Wednesday, 5 August 2015

FM Radio and the RJ culture


        Resurgence of Radio way back in the 90s was largely due to FM radio.  FM radio took its first faltering steps in 1977 when AIR started the first FM channel on its Chennai station.  What really brought FM to the centre stage was the introduction of round-the-clock stereo FM service by AIR and the experiment in limited deregulation by leasing out slots to private players at the four metros and later on AIR, Panaji in 1993 and 1994.  This experiment in a way is a precursor to the Government policy of issuing licenses to private parties to set up FM stations in the country.  Today, there are around 250 FM channels in the private domain, in addition to 23 FM Rainbow and 5 FM Gold channels of All India Radio.  There are many more private channels in the pipeline.  The city dwellers, craving for infotainment, were captivated by FM.  Indeed listening to FM became the fashion of the day especially with the youth.  With the proliferation of the inexpensive FM receivers, car radios and mobile devices, FM received tremendous impetus and has become a major money-spinner through advertising revenue. 

            FM brought in the radio jockey culture.  Listener-friendly programming tailored to the tastes with perky presentation by young radio jockeys and presenters full of verve and vivacity caught the imagination of audiences everywhere.  All India Radio, as the pioneer in FM broadcasting, has the privilege of grooming several radio jockeys who have become household names in different parts of India.  Even before the advent of FM, AIR has been using stock characters for compering its programmes for children, women and rural folk/farmers.  With their ability to communicate in the local dialect and idiom, they could establish instant rapport with the target audiences and enjoyed their trust. 

            To meet the manpower requirements of sudden and rapid expansion of AIR’s network including its Rainbow/Gold channels, AIR has been engaging announcers, radio jockeys and anchors on casual assignment basis subject to exigencies.  Some of the on-air personalities, with their captivating style and panache, became youth icons enjoying huge fan following.   Their success is a matter to rejoice for AIR which has scouted and nurtured such talent.  But then, as they say, it takes all sorts to make a world.  Some misguided RJs of FM Rainbow and FM Gold have started an orchestrated and vicious campaign to tarnish the image of AIR, spreading a canard to mislead the public at large.  They did not hesitate even to besmirch reputation of their supervising officers with wild innuendoes and insinuations with utter disregard for canons of decency and decorum.    
  
            In their latest complaint, they have talked about an undertaking which they were required to submit if they are on the panel of multichannel stations of AIR.  As there is abundant talent, AIR has been able to empanel a large number of them from time to time.  To bring in variety, AIR does not allow more than six bookings/assignments in a month or 72 in a year.  This limit is strictly adhered to all over the vast AIR network, including FM Rainbow/FM Gold.  But it has come to the notice of AIR that some casual presenters at multichannel stations of AIR were shifting from one channel to another in a deliberate and surreptitious attempt to exceed this limit.  Prominent among the multichannel stations of AIR is the set-up in Delhi with its Rajdhani, Indraprastha, Vividh Bharati, FM Rainbow and FM Gold channels, apart from channels of ESD, GOS in particular, National Channel of AIR, Urdu Service of AIR etc.  AIR has devised an undertaking to arrest this trend.  Some casual announcers/RJs are peeved about submission of such an undertaking as they have been managing on the sly to satisfy their rapacity at the expense of AIR’s established norms.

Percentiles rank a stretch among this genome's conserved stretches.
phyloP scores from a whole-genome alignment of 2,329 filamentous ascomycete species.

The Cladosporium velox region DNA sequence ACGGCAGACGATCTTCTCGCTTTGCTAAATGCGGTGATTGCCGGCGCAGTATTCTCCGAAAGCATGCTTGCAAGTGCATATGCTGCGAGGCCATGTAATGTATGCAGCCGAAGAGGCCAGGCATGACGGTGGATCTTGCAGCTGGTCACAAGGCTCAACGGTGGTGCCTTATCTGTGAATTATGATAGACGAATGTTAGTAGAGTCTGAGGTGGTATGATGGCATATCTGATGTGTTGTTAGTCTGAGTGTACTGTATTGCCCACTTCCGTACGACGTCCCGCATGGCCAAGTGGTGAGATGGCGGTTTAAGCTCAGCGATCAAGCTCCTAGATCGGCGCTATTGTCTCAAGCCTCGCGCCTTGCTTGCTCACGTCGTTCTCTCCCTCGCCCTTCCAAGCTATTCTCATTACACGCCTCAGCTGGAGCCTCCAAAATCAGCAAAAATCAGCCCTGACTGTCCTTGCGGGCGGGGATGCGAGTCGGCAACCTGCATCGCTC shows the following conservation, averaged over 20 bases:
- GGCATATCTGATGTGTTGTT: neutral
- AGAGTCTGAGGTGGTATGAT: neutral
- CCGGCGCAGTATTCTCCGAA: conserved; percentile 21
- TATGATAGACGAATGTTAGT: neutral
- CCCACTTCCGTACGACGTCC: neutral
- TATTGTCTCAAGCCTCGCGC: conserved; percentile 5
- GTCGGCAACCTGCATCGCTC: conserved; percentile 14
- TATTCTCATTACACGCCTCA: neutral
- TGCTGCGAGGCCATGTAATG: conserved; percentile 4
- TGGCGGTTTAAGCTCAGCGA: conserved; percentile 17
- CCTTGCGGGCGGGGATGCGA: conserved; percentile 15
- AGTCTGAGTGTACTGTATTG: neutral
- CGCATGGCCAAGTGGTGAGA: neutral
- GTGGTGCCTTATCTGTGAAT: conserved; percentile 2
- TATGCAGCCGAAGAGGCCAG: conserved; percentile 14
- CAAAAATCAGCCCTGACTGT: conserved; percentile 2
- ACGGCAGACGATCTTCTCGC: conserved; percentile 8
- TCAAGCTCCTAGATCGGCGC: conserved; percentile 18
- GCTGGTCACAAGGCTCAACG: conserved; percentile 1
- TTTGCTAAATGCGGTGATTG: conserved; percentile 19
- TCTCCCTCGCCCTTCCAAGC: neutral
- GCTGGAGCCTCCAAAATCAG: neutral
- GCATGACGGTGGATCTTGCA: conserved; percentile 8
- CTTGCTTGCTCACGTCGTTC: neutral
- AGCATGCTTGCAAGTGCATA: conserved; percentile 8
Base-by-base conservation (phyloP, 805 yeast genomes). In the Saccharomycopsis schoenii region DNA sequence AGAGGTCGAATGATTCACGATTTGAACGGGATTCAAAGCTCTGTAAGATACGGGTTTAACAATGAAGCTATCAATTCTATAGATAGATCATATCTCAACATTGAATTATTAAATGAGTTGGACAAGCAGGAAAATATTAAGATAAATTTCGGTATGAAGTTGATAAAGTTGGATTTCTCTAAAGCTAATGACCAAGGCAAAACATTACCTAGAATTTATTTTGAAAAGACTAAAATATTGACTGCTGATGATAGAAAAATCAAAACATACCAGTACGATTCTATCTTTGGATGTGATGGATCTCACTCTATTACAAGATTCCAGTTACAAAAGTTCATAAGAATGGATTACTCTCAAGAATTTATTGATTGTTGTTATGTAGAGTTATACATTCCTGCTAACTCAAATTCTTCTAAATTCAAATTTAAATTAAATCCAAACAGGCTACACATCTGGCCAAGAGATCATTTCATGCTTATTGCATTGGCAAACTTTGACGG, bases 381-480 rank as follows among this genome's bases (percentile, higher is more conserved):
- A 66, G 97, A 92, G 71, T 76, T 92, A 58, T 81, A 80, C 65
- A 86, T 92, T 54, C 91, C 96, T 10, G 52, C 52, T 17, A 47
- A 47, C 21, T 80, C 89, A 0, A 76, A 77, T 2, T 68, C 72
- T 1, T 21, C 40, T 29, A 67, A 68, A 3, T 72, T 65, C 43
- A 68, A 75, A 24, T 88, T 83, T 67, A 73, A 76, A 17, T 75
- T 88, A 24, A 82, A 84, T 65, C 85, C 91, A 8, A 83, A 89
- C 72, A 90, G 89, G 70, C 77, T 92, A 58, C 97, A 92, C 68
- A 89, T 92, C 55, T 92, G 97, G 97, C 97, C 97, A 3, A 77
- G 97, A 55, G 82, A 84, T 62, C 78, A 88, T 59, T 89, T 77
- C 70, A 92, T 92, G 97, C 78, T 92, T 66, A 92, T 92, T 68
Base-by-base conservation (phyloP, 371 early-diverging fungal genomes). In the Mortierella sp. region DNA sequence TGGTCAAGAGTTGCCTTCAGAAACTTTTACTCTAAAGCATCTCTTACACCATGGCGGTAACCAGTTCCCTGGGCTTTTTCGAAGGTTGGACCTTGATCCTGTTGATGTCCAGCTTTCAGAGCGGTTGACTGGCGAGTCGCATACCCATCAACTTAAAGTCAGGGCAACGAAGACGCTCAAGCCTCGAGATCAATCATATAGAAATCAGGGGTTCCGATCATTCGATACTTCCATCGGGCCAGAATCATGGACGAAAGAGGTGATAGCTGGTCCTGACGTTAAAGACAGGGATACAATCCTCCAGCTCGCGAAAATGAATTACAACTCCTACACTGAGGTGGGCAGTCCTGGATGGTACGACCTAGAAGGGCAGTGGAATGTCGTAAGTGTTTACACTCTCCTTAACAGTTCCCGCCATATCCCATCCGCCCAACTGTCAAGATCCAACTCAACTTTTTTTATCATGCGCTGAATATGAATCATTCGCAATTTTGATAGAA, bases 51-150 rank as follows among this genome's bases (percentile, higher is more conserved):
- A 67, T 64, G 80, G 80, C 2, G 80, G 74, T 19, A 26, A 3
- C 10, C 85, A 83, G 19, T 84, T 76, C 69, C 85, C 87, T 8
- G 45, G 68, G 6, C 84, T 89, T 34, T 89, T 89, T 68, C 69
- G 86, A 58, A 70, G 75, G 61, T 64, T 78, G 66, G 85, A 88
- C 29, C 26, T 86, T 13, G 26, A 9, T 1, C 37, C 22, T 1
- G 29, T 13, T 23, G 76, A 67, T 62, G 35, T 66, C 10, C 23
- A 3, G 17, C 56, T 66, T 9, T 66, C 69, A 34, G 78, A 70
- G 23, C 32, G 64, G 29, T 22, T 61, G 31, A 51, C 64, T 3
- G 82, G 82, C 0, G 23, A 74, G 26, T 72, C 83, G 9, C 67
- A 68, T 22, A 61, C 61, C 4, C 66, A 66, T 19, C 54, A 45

RJs are not repeat NOT on the establishment of All India Radio.  And each panel of casual RJs is subject to review so that in a fiercely competitive market, AIR is able to compete and fulfill its mandate.  This temporary panel is similar to the ones we have in respect of comperes, drama voices, singers, composers, instrumentalists, field investigators for Audience Research and part-time Correspondents.  One voice in one area in perpetuity tends to sound stale and monotonous, weaning away the public as well as the advertisers.  In a nutshell, AIR cannot but review its panel on definite frequencies to retain the best and take those who lost their sheen off the air.

AIR has some time-honoured conventions and established practices.  As far as programme presentation is concerned, announcers, RJs and anchors do have the liberty to embellish their shows but AIR does not encourage loud or crass style to helm their programming.  The station managers are alert to ensure that no RJ goes overboard.    

AIR will be happy if the RJs on its panel emerge as channel drivers by sheer dint of their on-air performance, winning adulation and applause from the listening public.  Such jockeys/presenters will always be an ornament on our head but we are wary of those who underperform or vitiate the atmosphere.   Let them not indulge in sullying the image and reputation    -    as a handful few of them are wont to do    -    of the very organization which they have the privilege to work for.  Such tactics are unbecoming of true broadcast professionals. AIR is duty-bound to safeguard its regulations in the professional interests of the Organization which under no circumstances will be compromised.


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